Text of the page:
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# Functional Programming for Mere Mortals (Part 1)

*This is the first post in a series of blog posts where I work my way through the “Functional Programming in Scala” book.*

A couple of years ago, I took an online class called “Functional Programming in Scala”, taught by the creator of Scala, Martin Odersky. I found the class fun and challenging.

I then picked up the book “Functional Programming in Scala” and worked part of the way through it. I also participated in a study group built around it at my old company, run by a co-worker of mine.

Through it all, I felt that there were concepts that I struggled with and my lack of understanding sometimes showed when looking at existing Scala codebases (i.e Twitter Finagle).

So this is my second run through the book. I’m giving myself enough time to work through each exercise (and there are quite a few of them) and making copious notes as I go. This blog post is the first in a series and covers chapter 1 (‘What is Functional programming) and 2 (‘Getting Started with Functional Programming in Scala’)

**This is by no means meant to be a comprehensive tour through Functional Programming, and in some ways, is very specific to how I learn and the concepts that I had difficulty with.**

However, I am hoping that it can be helpful to there people.Also, I doubt this post will make much sense without having a copy of the book with you.

Lets dive in.

Chapter 1 opens with

Functional programming (FP) is based on a simple premise with far-reaching implications: we construct our programs using only pure functions — in other words, functions that have no side effects and the rest of the chapter proceeds to explain what that means with a worked example. We don’t really get into the meat of things (and into the exercises) until Chapter 2, that also introduces Scala the language.

If you’re coming from another programming language (i.e. Java, C#, Ruby, Python etc), Scala looks like a lot of other languages. Even the section on high order functions (functions that take other functions) is something that can be done in other languages.

If this were Lord of the Rings, curry/uncurry is the part where someone would exclaim **“What is this new devilry?!”**. The universe has a sense of humor, and currying is named not after the the food, but named after the mathematician Haskell Curry (the Haskell programming language is also named after him).

The Wikipedia definition is

currying is the technique of translating the evaluation of a function that takes multiple arguments (or a tuple of arguments) into evaluating a sequence of functions, each with a single argument. Currying is related to, but not the same as, partial application.

Curry converts a function of N arguments to a function of N-1 arguments. The type signature indicates what is happening.

```
def curry[A,B,C](f: (A, B) => C): A => (B => C)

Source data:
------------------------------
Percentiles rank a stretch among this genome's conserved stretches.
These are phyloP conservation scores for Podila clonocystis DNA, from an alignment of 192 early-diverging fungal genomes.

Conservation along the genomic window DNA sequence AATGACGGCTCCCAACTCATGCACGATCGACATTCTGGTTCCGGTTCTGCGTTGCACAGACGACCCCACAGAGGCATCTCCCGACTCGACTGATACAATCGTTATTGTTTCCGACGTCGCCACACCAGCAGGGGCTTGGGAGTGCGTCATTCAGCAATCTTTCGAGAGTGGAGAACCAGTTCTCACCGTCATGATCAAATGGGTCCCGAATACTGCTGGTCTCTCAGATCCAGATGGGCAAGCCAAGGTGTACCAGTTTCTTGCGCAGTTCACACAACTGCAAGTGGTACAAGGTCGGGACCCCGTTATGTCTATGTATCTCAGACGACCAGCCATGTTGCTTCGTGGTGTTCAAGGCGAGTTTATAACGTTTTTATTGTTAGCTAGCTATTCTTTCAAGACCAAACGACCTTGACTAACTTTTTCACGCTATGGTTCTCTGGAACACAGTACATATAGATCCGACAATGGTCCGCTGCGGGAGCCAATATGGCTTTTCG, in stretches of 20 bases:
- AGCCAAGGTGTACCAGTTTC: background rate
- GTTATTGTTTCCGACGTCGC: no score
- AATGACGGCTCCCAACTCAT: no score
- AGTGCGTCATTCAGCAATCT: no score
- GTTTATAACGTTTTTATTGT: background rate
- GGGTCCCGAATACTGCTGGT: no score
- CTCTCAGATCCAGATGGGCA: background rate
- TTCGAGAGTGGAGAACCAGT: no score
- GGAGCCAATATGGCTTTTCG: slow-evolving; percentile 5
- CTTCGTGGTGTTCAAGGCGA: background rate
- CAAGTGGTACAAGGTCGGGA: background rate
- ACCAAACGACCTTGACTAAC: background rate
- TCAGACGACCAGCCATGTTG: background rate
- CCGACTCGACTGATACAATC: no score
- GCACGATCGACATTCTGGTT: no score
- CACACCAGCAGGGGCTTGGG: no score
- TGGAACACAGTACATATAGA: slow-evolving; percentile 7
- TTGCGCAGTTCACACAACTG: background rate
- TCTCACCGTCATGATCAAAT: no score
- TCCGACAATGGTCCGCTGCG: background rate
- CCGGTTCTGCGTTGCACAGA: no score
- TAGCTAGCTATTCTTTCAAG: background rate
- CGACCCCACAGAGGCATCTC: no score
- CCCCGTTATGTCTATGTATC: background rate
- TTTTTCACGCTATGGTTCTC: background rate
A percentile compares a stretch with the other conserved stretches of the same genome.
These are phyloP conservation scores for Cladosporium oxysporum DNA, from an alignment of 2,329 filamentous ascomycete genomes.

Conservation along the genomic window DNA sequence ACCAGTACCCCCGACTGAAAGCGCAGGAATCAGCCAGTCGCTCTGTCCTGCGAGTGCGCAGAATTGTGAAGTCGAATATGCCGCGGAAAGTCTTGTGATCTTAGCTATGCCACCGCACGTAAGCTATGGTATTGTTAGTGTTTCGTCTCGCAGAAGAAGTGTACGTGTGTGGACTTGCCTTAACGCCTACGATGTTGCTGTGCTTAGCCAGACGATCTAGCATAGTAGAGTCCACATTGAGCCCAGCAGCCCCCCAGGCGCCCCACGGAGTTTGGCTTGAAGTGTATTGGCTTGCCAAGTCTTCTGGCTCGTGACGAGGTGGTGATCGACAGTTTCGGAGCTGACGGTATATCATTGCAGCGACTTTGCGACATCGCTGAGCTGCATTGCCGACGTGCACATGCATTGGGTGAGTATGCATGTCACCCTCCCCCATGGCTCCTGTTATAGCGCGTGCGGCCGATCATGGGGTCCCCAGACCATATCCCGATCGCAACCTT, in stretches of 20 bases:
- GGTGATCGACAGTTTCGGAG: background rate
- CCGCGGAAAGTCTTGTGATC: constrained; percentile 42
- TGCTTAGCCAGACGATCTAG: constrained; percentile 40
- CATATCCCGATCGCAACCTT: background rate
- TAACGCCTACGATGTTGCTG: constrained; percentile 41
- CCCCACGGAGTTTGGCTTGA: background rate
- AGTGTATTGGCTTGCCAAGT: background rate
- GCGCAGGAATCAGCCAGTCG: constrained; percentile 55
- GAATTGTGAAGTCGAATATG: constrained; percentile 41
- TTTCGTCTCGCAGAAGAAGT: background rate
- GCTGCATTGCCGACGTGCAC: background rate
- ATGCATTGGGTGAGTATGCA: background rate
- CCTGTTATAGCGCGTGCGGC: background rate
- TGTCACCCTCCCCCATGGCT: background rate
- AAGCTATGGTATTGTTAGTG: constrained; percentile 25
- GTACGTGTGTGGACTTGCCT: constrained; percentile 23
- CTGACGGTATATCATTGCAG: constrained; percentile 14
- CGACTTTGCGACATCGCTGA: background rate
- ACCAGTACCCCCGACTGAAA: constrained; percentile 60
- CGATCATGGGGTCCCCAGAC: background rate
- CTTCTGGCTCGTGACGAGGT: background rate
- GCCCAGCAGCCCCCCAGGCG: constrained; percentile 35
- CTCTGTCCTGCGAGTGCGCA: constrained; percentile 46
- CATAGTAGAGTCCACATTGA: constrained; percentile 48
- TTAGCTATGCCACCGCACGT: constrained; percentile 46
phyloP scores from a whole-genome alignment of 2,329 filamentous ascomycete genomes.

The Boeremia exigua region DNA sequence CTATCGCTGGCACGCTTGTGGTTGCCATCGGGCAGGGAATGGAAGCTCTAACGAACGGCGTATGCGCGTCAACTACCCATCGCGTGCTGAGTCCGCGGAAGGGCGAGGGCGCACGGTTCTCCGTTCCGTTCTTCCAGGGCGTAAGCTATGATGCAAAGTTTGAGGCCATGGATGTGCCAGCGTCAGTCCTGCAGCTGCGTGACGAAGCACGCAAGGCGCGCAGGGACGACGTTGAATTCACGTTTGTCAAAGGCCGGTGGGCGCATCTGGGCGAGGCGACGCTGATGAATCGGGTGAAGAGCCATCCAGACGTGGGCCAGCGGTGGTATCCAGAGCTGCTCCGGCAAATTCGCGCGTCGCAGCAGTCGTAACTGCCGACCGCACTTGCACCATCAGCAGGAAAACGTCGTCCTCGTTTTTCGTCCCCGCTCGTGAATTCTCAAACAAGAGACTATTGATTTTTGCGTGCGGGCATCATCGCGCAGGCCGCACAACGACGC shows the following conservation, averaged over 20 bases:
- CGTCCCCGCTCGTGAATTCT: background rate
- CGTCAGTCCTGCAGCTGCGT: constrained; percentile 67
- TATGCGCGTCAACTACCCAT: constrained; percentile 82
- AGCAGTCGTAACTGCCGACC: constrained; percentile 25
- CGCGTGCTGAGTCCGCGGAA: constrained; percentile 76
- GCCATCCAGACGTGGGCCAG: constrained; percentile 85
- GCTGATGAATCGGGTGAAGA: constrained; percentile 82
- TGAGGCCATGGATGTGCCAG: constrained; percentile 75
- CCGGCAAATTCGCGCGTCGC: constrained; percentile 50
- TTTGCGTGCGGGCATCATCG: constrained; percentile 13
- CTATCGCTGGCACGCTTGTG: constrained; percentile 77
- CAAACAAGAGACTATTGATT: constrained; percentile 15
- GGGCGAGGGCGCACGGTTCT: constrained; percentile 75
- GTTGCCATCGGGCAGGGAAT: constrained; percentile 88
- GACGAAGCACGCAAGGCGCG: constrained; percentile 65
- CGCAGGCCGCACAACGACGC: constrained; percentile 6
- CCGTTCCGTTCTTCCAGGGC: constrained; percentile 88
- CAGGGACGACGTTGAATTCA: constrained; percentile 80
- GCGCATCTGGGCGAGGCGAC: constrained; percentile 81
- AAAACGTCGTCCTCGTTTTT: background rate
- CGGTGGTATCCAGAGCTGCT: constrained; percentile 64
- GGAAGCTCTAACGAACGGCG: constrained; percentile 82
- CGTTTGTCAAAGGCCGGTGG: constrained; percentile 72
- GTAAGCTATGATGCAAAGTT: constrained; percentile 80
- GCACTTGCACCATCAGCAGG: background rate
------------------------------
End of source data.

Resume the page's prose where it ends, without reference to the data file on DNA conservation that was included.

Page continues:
```

This reads “curry is a function that operates on types of type A, B and C. It takes a function f that takes a type of A and B and returns C. It returns a function that takes a type A and returns a function that takes a type B and returns a value of type C”.

My solution (the {} is not needed but I have it there for readability);

```
def curry[A,B,C](f: (A, B) => C): A => (B => C) = {
(a: A) => (b:B) => f(a,b)
}
```

and sample usage;

```
val func1 = (a: Int, b: Double) => a * b
val curried = curry(func1)
val result1 = curried(9)
val result2 = result1(3)
assert(result2 == 27)
```

The reverse of curry is uncurry, which reverses the transformation. The type signature is

```
def uncurry[A,B,C](f: A => B => C): (A, B) => C
```

which reads *“uncurry is a function that operates on types of A, B and C. It takes a function f that takes a type of A and returns a function that takes a type of B and returns a type of C, and returns a function that takes a value of type A, a value of type B and returns a value of type C”* (a bit of a mouthful)

My solution;

```
def uncurry[A,B,C](f: A => B => C): (A, B) => C = {
(a, b) => f(a)(b)
}
```

and sample usage;

```
val curried = curry(func1)
val result1 = curried(“Hello”)
val result2 = result1(“There!”)
assert(result2 == “Hello There!”)
val uncurried = uncurry(curried)
val result3 = uncurried(“Hello”, “There again!”)
assert(result3 == “Hello There again!”)
val func1 = (a: String, b: String) => a + “ “ + b
```

I struggled a bit with uncurry before arriving at the solution.

The final new concept was compose, which composes two functions create a new one.

The type signature is;

```
def compose[A,B,C](f: B => C, g: A => B): A => C
```

My solution;

```
def compose[A,B,C](f: B => C, g: A => B): A => C = {
(a) => f(g(a))
}
```

and sample usage;

```
val func1 = (a: Int) => a.toString()
val func2 = (b:String) => b + “ times”
val composed = compose[Int, String, String](func2,func1)
val result = composed(33)
assert(result == “33 times”)
```

So chapter 2 just starts scratching the surface. Chapter 3 (next post) gets much deeper.

All the code I’m writing to work through the exercises is here;

Article originally published here